Six years ago, we started a 1000 piece puzzle.
Our then-3 year old daughter had a newfound love for the L. Frank Baum classic, “The Wizard of Oz”. One Sunday afternoon, we popped in the DVD of the 1939 MGM re-telling and she was instantly captivated by the fantastic technicolor land, loveable iconic characters and irresistible soundtrack.
Her eyes grew large when the Wicked Witch appeared and her smile grew even larger when Scarecrow did the silliest of dances. She dressed up as Dorothy every day and would only speak to my husband if he responded in the voice of either the Tin Man, Cowardly Lion or Scarecrow.
Her love for the movie coincided with its 75th Anniversary celebration and we soon found ourselves in possession of a 1000 piece Wizard of Oz puzzle.
Neither of us are puzzlers.
And yet, there we were, with high hopes that we could actually finish this insurmountable task. We spent two winter evenings trying to put the pieces together. Of course when you have toddlers and preschoolers around you just know if you leave a big puzzle on the dining room table the pieces will grow legs and walk quietly into all the nooks and crannies of your house. So we purchased a felt roll, tucked in the pieces we had managed to fit together (the edges and Dorothy and Tin Man’s face), put the rest of the pieces back in the box and stored it on the top shelf of the closet.
It gathered dust while life went on. We eventually found the time to complete a few other puzzle projects, although only in the past two years, so with renewed confidence and extra time in our schedule we pulled out our very first thousand-piecer for another go.
It was a very slow start.
Last weekend I dumped the pieces out onto the table and tried to fit a few together. It was not very encouraging. Slowly, though, more and more of the image began to take shape. I began to feel hopeful we would eventually see this full picture, and it would be even more beautiful because of the work and time we had poured into putting it together.
We’ve bravely left the puzzle in the middle of the table this time, extra pieces sorted and stored in plastic containers on the piano, hoping that any milk spills or potato chunks will be caught before doing permanent damage. One morning at breakfast I lifted a loose piece and showed it to my kids as they ate their oatmeal. A few more parts of the picture were assembled, but we still had a long way to go.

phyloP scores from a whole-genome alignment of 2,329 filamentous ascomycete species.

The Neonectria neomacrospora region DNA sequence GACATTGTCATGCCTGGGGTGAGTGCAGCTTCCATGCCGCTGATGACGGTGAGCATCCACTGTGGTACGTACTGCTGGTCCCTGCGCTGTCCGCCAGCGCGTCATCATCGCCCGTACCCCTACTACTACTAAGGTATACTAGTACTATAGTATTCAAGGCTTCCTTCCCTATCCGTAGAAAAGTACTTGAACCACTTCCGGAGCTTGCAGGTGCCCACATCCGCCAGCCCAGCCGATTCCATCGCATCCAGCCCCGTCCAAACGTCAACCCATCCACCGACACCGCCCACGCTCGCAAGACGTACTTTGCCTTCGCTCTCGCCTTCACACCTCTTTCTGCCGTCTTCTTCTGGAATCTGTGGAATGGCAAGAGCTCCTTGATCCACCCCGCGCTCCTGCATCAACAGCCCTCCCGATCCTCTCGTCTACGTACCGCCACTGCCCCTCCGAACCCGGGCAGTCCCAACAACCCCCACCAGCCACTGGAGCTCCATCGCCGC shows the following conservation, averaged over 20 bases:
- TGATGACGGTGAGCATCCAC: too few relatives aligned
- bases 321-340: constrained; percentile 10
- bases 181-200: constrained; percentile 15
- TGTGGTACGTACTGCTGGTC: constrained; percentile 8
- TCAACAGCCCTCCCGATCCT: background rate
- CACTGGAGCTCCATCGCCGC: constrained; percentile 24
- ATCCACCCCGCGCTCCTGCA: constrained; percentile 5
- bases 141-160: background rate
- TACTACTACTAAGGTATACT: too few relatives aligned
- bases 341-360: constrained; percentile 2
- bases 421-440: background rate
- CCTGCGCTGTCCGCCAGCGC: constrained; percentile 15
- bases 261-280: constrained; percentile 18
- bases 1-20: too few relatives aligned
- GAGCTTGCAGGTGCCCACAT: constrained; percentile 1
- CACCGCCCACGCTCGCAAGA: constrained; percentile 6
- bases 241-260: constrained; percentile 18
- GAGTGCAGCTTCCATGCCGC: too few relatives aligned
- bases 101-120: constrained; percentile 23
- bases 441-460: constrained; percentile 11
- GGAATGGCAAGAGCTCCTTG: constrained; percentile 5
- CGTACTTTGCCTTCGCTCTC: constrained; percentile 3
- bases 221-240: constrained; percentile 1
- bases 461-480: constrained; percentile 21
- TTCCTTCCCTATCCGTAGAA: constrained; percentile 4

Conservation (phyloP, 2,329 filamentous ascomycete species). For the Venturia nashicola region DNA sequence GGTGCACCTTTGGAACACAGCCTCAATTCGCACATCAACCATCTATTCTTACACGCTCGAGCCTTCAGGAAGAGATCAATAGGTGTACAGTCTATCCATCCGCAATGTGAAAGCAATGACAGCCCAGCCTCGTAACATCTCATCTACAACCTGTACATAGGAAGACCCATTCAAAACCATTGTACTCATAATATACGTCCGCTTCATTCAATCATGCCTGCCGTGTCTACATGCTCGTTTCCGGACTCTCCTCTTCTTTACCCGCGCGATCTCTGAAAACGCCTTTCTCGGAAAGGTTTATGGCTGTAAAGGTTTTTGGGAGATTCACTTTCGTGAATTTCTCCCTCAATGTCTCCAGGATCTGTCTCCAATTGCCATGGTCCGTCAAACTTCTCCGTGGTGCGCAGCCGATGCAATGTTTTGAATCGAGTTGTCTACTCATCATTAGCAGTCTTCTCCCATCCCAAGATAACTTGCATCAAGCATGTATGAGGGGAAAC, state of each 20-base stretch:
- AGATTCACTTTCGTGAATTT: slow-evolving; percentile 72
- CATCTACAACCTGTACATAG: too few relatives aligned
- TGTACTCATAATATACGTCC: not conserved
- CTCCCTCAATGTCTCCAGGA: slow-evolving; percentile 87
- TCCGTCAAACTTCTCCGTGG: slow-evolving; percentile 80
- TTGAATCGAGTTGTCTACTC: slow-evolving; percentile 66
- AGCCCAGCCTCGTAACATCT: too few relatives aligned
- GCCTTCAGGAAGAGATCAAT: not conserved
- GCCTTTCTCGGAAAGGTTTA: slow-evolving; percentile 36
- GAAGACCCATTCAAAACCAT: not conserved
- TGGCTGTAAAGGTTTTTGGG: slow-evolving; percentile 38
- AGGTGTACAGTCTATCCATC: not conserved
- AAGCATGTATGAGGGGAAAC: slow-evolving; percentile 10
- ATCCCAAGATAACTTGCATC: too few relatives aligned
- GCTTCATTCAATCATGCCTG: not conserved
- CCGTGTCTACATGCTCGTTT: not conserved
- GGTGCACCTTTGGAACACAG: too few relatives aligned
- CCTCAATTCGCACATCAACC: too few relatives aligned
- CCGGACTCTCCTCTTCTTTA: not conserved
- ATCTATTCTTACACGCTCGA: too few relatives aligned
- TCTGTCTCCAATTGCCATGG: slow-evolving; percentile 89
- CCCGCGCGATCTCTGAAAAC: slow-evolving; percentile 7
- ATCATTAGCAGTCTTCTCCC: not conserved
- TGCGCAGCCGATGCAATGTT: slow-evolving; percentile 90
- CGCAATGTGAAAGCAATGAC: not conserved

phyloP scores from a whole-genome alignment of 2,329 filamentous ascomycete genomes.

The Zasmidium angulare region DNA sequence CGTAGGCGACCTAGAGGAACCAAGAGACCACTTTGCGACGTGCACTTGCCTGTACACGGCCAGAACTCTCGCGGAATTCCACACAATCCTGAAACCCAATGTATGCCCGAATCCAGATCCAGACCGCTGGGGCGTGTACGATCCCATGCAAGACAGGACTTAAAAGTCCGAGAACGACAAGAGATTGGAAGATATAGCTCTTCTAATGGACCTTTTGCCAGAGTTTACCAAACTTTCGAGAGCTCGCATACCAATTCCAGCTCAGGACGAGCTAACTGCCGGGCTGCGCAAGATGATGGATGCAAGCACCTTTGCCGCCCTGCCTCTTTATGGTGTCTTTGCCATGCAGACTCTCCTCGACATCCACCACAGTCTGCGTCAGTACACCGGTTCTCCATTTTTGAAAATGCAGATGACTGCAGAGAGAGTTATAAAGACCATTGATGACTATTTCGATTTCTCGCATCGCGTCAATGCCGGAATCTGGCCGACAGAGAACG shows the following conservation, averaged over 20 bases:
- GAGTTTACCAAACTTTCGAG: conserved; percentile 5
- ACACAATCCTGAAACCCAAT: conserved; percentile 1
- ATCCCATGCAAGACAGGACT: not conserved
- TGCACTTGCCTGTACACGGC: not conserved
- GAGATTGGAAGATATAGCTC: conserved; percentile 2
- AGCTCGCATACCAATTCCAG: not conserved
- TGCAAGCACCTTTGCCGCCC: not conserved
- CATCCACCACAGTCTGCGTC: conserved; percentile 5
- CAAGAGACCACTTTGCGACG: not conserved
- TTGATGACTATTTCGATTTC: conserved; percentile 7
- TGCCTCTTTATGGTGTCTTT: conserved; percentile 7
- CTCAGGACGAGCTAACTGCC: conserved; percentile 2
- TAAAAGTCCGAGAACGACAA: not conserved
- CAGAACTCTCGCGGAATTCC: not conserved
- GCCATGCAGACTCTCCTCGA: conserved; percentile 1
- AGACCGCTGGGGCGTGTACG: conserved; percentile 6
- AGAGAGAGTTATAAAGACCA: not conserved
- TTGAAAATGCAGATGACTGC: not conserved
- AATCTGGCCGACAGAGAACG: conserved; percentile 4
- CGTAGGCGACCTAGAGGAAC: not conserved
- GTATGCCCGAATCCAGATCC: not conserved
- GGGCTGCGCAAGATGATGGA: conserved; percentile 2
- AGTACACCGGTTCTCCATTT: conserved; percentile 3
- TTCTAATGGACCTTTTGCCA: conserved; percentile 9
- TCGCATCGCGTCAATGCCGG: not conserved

“Where do you think this one goes?” I asked, holding the piece between my finger and thumb.
They shrugged and munched away.
I began to think out loud. “This is kinda like our life. We can only see this little piece of it. We only see what’s right in front of us today – the things happening in the world, the stuff on our to-do list. This puzzle piece looks like it’s part of the yellow brick road or something, but I can’t tell exactly where it goes in this puzzle. We know all the pieces fit together to make a picture because we can see the picture on the box, but if we just look at this piece or that piece or this pile of random pieces, it seems impossible to think it will ever look like that.”
My captive audience listened.
“We only see a part of what God is doing right now, but God sees the whole picture.”
“Yeah, you’re right Mom,” my 7 year old said with wide eyes. She’s always keen to talk about spiritual things.
We went on with our day, but the puzzle is still on the table. It’s not quite finished yet. I’m learning when it comes to puzzling, the darkest pieces are the hardest to fit together.
In the middle of this pandemic-stricken world, I quickly forget that there is a bigger picture. I forget that God is still God, and we cannot see everything that He sees. I desperately need the reminder that I can trust Him, even when things seem like they could never, and possibly will never be a beautiful picture.
My small piece of the puzzle isn’t the final work of art.
Job 38:4 has been coming to mind recently:
“Where were you when I laid the earth’s foundation?
Tell me, if you understand.”
The Lord’s words to Job are striking the depths of my heart in these trying days. As we head toward the darkness of Good Friday and the wonder of Easter Sunday, I am praying that I will remember the invitation from Isaiah 55:1-9 (NIV) —
“Come, all you who are thirsty,
come to the waters;
and you who have no money,
come, buy and eat!
Come, buy wine and milk
without money and without cost.
Why spend money on what is not bread,
and your labor on what does not satisfy?
Listen, listen to me, and eat what is good,
and you will delight in the richest of fare.
Give ear and come to me;
listen, that you may live.
I will make an everlasting covenant with you,
my faithful love promised to David.
See, I have made him a witness to the peoples,
a ruler and commander of the peoples.
Surely you will summon nations you know not,
and nations you do not know will come running to you,
because of the Lord your God,
the Holy One of Israel,
for he has endowed you with splendor.”
Seek the Lord while he may be found;
call on him while he is near.
Let the wicked forsake their ways
and the unrighteous their thoughts.
Let them turn to the Lord, and he will have mercy on them,
and to our God, for he will freely pardon.
“For my thoughts are not your thoughts,
neither are your ways my ways,”
declares the Lord.
“As the heavens are higher than the earth,
so are my ways higher than your ways
and my thoughts than your thoughts.”